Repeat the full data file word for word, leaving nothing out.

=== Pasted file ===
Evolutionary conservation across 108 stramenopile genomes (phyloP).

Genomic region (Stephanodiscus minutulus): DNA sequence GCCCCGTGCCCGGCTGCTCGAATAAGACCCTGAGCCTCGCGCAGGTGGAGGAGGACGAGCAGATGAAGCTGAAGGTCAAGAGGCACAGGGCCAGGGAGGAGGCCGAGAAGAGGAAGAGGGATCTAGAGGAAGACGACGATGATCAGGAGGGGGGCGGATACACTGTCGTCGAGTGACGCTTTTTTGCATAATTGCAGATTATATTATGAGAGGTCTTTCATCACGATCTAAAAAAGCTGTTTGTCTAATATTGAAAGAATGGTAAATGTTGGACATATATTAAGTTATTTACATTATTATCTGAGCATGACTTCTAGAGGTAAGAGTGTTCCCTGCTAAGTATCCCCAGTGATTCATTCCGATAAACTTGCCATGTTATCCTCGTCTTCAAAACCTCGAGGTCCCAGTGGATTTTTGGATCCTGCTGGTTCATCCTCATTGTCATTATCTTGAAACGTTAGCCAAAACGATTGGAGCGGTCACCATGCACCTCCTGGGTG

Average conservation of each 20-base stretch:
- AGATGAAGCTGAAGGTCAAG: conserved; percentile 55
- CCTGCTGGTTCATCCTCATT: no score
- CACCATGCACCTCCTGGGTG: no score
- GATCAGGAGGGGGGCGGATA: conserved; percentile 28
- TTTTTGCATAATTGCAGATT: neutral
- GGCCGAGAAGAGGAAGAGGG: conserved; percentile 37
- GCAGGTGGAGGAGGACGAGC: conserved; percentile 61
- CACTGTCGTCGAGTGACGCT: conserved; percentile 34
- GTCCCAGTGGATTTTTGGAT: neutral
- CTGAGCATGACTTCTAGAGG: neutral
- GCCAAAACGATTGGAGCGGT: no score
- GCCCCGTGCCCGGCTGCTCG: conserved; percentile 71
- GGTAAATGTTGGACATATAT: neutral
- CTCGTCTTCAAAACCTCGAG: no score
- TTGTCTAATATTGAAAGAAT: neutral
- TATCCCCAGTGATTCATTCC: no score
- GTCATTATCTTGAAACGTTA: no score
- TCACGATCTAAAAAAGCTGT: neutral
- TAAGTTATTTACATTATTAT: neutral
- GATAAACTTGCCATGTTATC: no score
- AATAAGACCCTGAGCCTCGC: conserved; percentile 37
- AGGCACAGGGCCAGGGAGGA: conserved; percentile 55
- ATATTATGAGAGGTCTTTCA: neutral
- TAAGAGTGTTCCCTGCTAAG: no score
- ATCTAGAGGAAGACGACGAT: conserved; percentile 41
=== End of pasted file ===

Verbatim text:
Evolutionary conservation across 108 stramenopile genomes (phyloP).

Genomic region (Stephanodiscus minutulus): DNA sequence GCCCCGTGCCCGGCTGCTCGAATAAGACCCTGAGCCTCGCGCAGGTGGAGGAGGACGAGCAGATGAAGCTGAAGGTCAAGAGGCACAGGGCCAGGGAGGAGGCCGAGAAGAGGAAGAGGGATCTAGAGGAAGACGACGATGATCAGGAGGGGGGCGGATACACTGTCGTCGAGTGACGCTTTTTTGCATAATTGCAGATTATATTATGAGAGGTCTTTCATCACGATCTAAAAAAGCTGTTTGTCTAATATTGAAAGAATGGTAAATGTTGGACATATATTAAGTTATTTACATTATTATCTGAGCATGACTTCTAGAGGTAAGAGTGTTCCCTGCTAAGTATCCCCAGTGATTCATTCCGATAAACTTGCCATGTTATCCTCGTCTTCAAAACCTCGAGGTCCCAGTGGATTTTTGGATCCTGCTGGTTCATCCTCATTGTCATTATCTTGAAACGTTAGCCAAAACGATTGGAGCGGTCACCATGCACCTCCTGGGTG

Average conservation of each 20-base stretch:
- AGATGAAGCTGAAGGTCAAG: conserved; percentile 55
- CCTGCTGGTTCATCCTCATT: no score
- CACCATGCACCTCCTGGGTG: no score
- GATCAGGAGGGGGGCGGATA: conserved; percentile 28
- TTTTTGCATAATTGCAGATT: neutral
- GGCCGAGAAGAGGAAGAGGG: conserved; percentile 37
- GCAGGTGGAGGAGGACGAGC: conserved; percentile 61
- CACTGTCGTCGAGTGACGCT: conserved; percentile 34
- GTCCCAGTGGATTTTTGGAT: neutral
- CTGAGCATGACTTCTAGAGG: neutral
- GCCAAAACGATTGGAGCGGT: no score
- GCCCCGTGCCCGGCTGCTCG: conserved; percentile 71
- GGTAAATGTTGGACATATAT: neutral
- CTCGTCTTCAAAACCTCGAG: no score
- TTGTCTAATATTGAAAGAAT: neutral
- TATCCCCAGTGATTCATTCC: no score
- GTCATTATCTTGAAACGTTA: no score
- TCACGATCTAAAAAAGCTGT: neutral
- TAAGTTATTTACATTATTAT: neutral
- GATAAACTTGCCATGTTATC: no score
- AATAAGACCCTGAGCCTCGC: conserved; percentile 37
- AGGCACAGGGCCAGGGAGGA: conserved; percentile 55
- ATATTATGAGAGGTCTTTCA: neutral
- TAAGAGTGTTCCCTGCTAAG: no score
- ATCTAGAGGAAGACGACGAT: conserved; percentile 41